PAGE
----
General transcription factor

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General transcription factors (GTF's) are protein transcription factors which have been shown to be important in the transcription of class II genes to mRNA templates. Many of them are involved in the formation of a preinitiation complex, which, together with RNA polymerase II, bind to and read the single-stranded DNA gene template.[1]

Functions

GTF's are intimately involved in the process of gene regulation, and most are required for life. Tata binding protein, (TBP) is a GTF that binds to the TATAA box (T=Thymine, A=Adenine) the motif of nucleic acids that is directly upstream from the coding region in all genes. TBP is responsible for the recruitment of the RNA Pol II holoenzyme, the final event in transcription initiation. These proteins are ubiquitous and interact with the core promoter region of DNA, which contains the transcription start site(s) of all class II genes.

Not all GTFs play a role in transcriptional initiation; some are required for the second general step in transcription, elongation. For example, members of the FACT complex, Spt16/Pob3, facilitate the rapid movement of RNA Pol II over the encoding region of genes. This is accomplished by moving the histone octamer out of the way of an active polymerase and thereby decondensing the chromatin.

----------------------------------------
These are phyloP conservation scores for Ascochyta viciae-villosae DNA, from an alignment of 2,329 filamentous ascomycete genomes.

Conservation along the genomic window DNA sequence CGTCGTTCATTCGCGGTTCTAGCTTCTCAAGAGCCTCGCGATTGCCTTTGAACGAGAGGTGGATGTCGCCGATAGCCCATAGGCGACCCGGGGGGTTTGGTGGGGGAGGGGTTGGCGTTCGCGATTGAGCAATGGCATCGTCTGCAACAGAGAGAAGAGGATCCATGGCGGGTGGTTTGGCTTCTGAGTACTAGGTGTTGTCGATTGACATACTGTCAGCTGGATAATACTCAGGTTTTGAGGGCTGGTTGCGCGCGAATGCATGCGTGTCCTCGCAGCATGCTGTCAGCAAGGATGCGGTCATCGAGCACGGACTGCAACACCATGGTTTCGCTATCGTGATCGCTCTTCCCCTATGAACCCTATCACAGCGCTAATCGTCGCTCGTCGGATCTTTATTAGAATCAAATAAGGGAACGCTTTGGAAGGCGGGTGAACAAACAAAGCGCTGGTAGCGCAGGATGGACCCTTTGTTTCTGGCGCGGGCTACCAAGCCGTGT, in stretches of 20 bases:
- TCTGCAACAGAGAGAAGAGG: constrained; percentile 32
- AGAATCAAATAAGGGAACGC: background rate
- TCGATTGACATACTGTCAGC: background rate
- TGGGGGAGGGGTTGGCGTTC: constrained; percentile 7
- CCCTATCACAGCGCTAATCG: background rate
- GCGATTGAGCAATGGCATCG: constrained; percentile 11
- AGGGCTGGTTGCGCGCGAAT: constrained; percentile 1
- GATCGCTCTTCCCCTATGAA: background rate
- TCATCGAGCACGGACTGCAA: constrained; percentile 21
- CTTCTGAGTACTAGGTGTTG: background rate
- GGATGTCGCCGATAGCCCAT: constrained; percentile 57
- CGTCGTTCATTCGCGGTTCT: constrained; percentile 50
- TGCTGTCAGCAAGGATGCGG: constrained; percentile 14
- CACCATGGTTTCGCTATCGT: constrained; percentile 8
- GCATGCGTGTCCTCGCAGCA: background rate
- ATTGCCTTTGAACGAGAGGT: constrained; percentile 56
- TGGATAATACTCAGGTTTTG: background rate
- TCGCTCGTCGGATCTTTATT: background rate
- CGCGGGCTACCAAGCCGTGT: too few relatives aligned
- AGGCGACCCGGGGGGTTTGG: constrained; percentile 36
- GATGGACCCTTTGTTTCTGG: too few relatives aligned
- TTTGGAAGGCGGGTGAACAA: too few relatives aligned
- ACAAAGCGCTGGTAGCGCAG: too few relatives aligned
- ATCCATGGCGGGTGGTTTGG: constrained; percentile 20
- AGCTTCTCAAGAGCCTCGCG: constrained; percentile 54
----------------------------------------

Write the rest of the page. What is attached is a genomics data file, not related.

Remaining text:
Types

The most common general transcription factors are:

Note: Basal transcription in test tubes has been achieved using only highly-purified recombinant TFIIB and TFIIF.

See also

References

  1. Orphanides G, Lagrange T, Reinberg D (1996). "The general transcription factors of RNA polymerase II". Genes Dev. 10 (21): 2657–83. PMID 8946909. doi:10.1101/gad.10.21.2657. 

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